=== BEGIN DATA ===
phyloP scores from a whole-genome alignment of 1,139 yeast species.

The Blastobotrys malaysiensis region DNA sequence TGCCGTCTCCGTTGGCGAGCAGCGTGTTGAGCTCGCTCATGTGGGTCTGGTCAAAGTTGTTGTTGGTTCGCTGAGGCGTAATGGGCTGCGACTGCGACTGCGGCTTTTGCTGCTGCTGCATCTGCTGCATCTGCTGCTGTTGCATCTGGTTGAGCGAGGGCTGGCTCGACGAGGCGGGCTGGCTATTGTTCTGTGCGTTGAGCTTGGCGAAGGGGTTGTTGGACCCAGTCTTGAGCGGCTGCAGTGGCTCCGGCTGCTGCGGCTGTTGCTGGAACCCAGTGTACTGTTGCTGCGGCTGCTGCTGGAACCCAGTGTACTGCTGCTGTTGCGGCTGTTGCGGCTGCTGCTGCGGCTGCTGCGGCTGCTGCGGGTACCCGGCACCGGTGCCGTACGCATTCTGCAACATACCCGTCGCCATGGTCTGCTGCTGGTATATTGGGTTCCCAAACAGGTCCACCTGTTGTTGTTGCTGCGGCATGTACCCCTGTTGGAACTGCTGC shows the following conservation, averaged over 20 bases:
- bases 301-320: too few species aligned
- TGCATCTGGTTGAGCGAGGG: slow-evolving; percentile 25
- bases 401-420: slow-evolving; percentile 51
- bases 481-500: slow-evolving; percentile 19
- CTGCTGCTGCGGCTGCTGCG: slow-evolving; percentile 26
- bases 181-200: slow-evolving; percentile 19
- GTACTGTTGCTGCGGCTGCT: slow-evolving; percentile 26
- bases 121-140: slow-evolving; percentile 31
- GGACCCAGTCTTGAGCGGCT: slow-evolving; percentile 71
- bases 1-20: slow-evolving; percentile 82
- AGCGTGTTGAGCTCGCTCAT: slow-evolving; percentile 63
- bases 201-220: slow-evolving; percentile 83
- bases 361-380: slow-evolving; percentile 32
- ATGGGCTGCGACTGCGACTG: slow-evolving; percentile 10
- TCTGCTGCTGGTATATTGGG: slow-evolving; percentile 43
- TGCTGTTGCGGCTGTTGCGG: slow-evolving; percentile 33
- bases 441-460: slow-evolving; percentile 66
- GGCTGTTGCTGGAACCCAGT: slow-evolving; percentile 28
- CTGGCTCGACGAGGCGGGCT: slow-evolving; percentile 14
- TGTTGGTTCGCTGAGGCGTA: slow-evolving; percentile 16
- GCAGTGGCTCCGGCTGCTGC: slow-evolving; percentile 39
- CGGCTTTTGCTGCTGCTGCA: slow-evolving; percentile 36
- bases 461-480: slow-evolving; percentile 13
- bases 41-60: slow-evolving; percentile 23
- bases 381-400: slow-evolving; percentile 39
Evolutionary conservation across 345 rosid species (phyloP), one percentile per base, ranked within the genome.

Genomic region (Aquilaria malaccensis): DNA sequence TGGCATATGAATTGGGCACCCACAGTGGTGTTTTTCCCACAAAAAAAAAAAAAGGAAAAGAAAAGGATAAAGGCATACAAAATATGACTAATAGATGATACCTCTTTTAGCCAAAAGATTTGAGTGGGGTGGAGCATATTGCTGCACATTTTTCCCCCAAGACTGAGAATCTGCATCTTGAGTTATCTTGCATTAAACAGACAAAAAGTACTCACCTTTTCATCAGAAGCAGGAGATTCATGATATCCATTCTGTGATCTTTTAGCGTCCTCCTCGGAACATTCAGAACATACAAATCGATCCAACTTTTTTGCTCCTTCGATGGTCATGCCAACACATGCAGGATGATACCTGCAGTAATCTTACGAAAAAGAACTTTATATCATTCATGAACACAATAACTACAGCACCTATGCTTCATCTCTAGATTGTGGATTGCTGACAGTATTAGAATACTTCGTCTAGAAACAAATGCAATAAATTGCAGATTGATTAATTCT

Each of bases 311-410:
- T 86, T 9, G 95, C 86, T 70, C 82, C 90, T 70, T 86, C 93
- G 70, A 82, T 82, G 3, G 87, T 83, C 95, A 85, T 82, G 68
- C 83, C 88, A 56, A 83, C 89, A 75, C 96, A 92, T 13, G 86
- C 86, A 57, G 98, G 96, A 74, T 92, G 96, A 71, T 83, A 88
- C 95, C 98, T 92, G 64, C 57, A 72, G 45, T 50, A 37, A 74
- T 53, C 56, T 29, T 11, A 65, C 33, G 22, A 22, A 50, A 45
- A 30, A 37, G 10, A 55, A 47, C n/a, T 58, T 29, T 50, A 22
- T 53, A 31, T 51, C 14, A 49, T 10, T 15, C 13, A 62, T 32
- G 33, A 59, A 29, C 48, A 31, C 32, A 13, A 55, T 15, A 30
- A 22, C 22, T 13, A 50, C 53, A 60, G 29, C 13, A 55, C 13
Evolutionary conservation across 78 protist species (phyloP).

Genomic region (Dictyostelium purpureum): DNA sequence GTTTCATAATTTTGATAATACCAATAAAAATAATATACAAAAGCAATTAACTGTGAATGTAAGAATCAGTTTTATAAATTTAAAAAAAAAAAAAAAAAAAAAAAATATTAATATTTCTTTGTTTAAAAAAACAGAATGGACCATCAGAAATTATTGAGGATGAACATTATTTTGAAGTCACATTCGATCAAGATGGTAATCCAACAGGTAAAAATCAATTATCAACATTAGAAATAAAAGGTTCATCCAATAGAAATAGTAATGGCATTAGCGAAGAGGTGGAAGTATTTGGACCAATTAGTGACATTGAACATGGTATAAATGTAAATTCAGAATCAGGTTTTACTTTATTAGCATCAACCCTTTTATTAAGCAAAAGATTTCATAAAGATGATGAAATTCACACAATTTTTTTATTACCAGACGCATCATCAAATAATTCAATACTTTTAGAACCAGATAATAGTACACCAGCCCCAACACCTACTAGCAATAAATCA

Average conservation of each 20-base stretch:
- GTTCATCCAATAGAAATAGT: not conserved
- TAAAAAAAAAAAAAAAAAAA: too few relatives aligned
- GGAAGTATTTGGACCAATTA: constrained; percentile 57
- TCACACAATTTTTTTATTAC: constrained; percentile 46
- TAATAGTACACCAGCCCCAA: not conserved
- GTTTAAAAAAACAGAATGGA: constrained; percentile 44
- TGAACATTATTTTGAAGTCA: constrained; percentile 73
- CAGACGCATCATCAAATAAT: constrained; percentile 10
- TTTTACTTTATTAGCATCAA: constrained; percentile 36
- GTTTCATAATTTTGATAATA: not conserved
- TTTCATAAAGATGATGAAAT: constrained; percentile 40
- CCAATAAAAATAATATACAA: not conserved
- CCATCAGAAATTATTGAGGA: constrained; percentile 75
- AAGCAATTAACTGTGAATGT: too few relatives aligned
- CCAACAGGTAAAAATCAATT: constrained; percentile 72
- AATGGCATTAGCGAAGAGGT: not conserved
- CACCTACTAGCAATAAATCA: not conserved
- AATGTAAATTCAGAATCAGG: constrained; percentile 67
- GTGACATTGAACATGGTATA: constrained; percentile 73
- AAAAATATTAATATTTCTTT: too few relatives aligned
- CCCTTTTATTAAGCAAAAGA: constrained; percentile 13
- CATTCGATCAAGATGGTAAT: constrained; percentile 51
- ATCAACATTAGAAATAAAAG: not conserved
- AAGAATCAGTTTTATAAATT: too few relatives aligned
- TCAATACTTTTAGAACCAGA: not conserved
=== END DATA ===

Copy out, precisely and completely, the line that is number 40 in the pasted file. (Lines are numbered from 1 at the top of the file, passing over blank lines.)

- A 22, C 22, T 13, A 50, C 53, A 60, G 29, C 13, A 55, C 13